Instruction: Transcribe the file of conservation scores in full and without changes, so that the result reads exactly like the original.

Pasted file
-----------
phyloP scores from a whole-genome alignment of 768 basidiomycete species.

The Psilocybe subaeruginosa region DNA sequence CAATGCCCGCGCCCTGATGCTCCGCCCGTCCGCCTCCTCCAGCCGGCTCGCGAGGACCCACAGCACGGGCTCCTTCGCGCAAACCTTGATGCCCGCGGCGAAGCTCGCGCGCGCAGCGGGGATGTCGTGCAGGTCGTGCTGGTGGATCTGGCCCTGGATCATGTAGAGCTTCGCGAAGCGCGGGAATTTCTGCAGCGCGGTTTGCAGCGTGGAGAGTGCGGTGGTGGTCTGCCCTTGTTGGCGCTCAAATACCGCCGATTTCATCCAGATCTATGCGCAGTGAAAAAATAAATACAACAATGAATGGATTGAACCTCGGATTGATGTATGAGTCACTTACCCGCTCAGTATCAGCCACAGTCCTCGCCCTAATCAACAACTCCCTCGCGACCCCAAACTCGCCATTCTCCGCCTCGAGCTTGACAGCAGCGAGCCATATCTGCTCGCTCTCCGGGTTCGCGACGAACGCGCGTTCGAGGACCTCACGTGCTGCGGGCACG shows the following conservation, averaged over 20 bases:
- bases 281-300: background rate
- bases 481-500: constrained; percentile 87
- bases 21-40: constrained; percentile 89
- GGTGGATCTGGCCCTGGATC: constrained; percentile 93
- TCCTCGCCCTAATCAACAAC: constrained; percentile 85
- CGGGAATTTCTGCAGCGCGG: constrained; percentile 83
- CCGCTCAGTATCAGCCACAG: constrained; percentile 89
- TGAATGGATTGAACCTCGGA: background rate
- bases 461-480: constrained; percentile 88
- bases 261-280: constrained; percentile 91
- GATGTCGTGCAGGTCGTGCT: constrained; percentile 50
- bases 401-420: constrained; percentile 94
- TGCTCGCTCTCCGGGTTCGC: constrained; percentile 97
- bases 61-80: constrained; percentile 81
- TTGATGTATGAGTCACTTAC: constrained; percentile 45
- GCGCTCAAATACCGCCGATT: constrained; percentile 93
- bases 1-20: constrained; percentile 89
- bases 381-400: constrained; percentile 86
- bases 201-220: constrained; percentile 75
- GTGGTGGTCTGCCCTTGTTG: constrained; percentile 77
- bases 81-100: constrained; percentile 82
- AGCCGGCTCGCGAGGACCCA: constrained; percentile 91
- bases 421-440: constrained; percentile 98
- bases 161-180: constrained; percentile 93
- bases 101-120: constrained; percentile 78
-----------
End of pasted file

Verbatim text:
phyloP scores from a whole-genome alignment of 768 basidiomycete species.

The Psilocybe subaeruginosa region DNA sequence CAATGCCCGCGCCCTGATGCTCCGCCCGTCCGCCTCCTCCAGCCGGCTCGCGAGGACCCACAGCACGGGCTCCTTCGCGCAAACCTTGATGCCCGCGGCGAAGCTCGCGCGCGCAGCGGGGATGTCGTGCAGGTCGTGCTGGTGGATCTGGCCCTGGATCATGTAGAGCTTCGCGAAGCGCGGGAATTTCTGCAGCGCGGTTTGCAGCGTGGAGAGTGCGGTGGTGGTCTGCCCTTGTTGGCGCTCAAATACCGCCGATTTCATCCAGATCTATGCGCAGTGAAAAAATAAATACAACAATGAATGGATTGAACCTCGGATTGATGTATGAGTCACTTACCCGCTCAGTATCAGCCACAGTCCTCGCCCTAATCAACAACTCCCTCGCGACCCCAAACTCGCCATTCTCCGCCTCGAGCTTGACAGCAGCGAGCCATATCTGCTCGCTCTCCGGGTTCGCGACGAACGCGCGTTCGAGGACCTCACGTGCTGCGGGCACG shows the following conservation, averaged over 20 bases:
- bases 281-300: background rate
- bases 481-500: constrained; percentile 87
- bases 21-40: constrained; percentile 89
- GGTGGATCTGGCCCTGGATC: constrained; percentile 93
- TCCTCGCCCTAATCAACAAC: constrained; percentile 85
- CGGGAATTTCTGCAGCGCGG: constrained; percentile 83
- CCGCTCAGTATCAGCCACAG: constrained; percentile 89
- TGAATGGATTGAACCTCGGA: background rate
- bases 461-480: constrained; percentile 88
- bases 261-280: constrained; percentile 91
- GATGTCGTGCAGGTCGTGCT: constrained; percentile 50
- bases 401-420: constrained; percentile 94
- TGCTCGCTCTCCGGGTTCGC: constrained; percentile 97
- bases 61-80: constrained; percentile 81
- TTGATGTATGAGTCACTTAC: constrained; percentile 45
- GCGCTCAAATACCGCCGATT: constrained; percentile 93
- bases 1-20: constrained; percentile 89
- bases 381-400: constrained; percentile 86
- bases 201-220: constrained; percentile 75
- GTGGTGGTCTGCCCTTGTTG: constrained; percentile 77
- bases 81-100: constrained; percentile 82
- AGCCGGCTCGCGAGGACCCA: constrained; percentile 91
- bases 421-440: constrained; percentile 98
- bases 161-180: constrained; percentile 93
- bases 101-120: constrained; percentile 78